The first time I ate Indian food, I absolutely did NOT get it. I was at a summer journalism camp at
, with all the other nerds, and young enthused wordsmiths. I was hard at work finalizing my diabolical plan to revolutionize the high school newspaper (award-winning, you guys. AWARD-WINNING high school newspaper) that I was an editor of. Syracuse University
Not the editor. Just an editor.
I had a theory about “modular pages,” a term I coined. Coinage without value as it turns out, because unsurprisingly no one cared. And look, you still don’t care, and I’m still talking about it. I’ve been known to beat an idea to death, revive it with paddles (CLEAR!), and kill it again. Like right now. I’m Tracy Flicking. Hard. Ok, Frances. That’s enough.
At the time, we spent our days maturely discussing statewide publishing trends, and our nights doing the same, but in a non co-ed dorm with Biore strips on our noses. It just gets better, doesn’t it?
We were able to go off-campus for dinner, and in a dramatic blaze of free will, one night we went to an Indian restaurant around the corner. We inched up a flight of carpeted stairs and into a room constructed entirely of brass accessories and pure odor. It was a sensory circus: the saturated colors, the glinting gilded tableware, and a million olfactory notes whizzing through the air. The spicy-sweet warm buttery air worked its way into every nook and cranny, until I was not only breathing it in, but breathing it out as well.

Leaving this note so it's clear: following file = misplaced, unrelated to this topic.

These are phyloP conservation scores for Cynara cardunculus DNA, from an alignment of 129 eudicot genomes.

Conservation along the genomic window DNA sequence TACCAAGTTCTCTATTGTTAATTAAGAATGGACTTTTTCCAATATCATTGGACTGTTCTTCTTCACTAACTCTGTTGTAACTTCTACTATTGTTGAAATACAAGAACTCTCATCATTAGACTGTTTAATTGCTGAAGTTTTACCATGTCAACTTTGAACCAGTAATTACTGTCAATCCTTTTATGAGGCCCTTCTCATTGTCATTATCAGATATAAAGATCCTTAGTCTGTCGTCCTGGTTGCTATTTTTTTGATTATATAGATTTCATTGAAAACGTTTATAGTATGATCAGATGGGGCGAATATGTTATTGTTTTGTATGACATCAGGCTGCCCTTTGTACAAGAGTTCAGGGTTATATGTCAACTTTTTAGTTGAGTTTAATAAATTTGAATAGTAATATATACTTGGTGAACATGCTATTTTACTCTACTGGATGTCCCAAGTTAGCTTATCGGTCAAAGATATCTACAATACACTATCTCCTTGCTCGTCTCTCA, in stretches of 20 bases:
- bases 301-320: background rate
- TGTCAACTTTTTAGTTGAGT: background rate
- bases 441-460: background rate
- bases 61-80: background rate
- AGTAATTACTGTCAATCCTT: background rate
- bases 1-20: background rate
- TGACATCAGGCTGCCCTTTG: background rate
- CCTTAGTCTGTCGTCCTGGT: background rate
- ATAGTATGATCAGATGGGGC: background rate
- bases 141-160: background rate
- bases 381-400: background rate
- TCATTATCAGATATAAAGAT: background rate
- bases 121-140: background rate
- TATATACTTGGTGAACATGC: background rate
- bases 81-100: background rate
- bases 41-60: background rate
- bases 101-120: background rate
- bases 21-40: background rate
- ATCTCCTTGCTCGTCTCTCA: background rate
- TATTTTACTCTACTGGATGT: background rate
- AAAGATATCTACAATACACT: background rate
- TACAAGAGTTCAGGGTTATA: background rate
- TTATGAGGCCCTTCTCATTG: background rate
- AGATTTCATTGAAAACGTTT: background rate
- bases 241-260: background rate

I was on high-alert. This was sooo outside of my comfort zone. This in no way resembled the shells and cheese reservoir at Ponderosa, of which I was an expert witness on. Then was set before us a steam-puffing basket of that which makes the world go ‘round. Bread. Indian bread. Naan.
And a million tiny bowls of sauces.
At the time, my culinary experience was limited. The only thing I could cook was an omelet, which I therefore did almost daily. More of a scramble, really. “Omelet,” implies a certain technique which I did not have, and a finished product which it did not resemble. I also was eating a plate of plain pasta and a chocolate milk every day for lunch, so variety was a luxury I knew not of. (The pasta was a safe choice in an otherwise iffy cafeteria situation, and the chocolate milk was a drinkable dessert, justified by calcium contribution.)
But: I was no stranger to dunking.
grandparents always had a pot of meatballs and sauce roiling on the stove. All day. One would walk by, give a stir, dunk some bread, and move on. My big Italian family would sit at the table in ever-shifting groups to eat wholly dunkable meals of bread and sauce. Meatballs were almost beside the point. New York
During the summers, when we visited our friends at the beach, we would get huge piles of fries at a textbook beachy burger stand, and watch as our
friends bathed theirs in vinegar, a very native and region-specific thing to do. But I was a dunker, and so I dunked. My fries still got a vinegar bath, but it was more like dipping their toes in, as opposed to full submergence. Maryland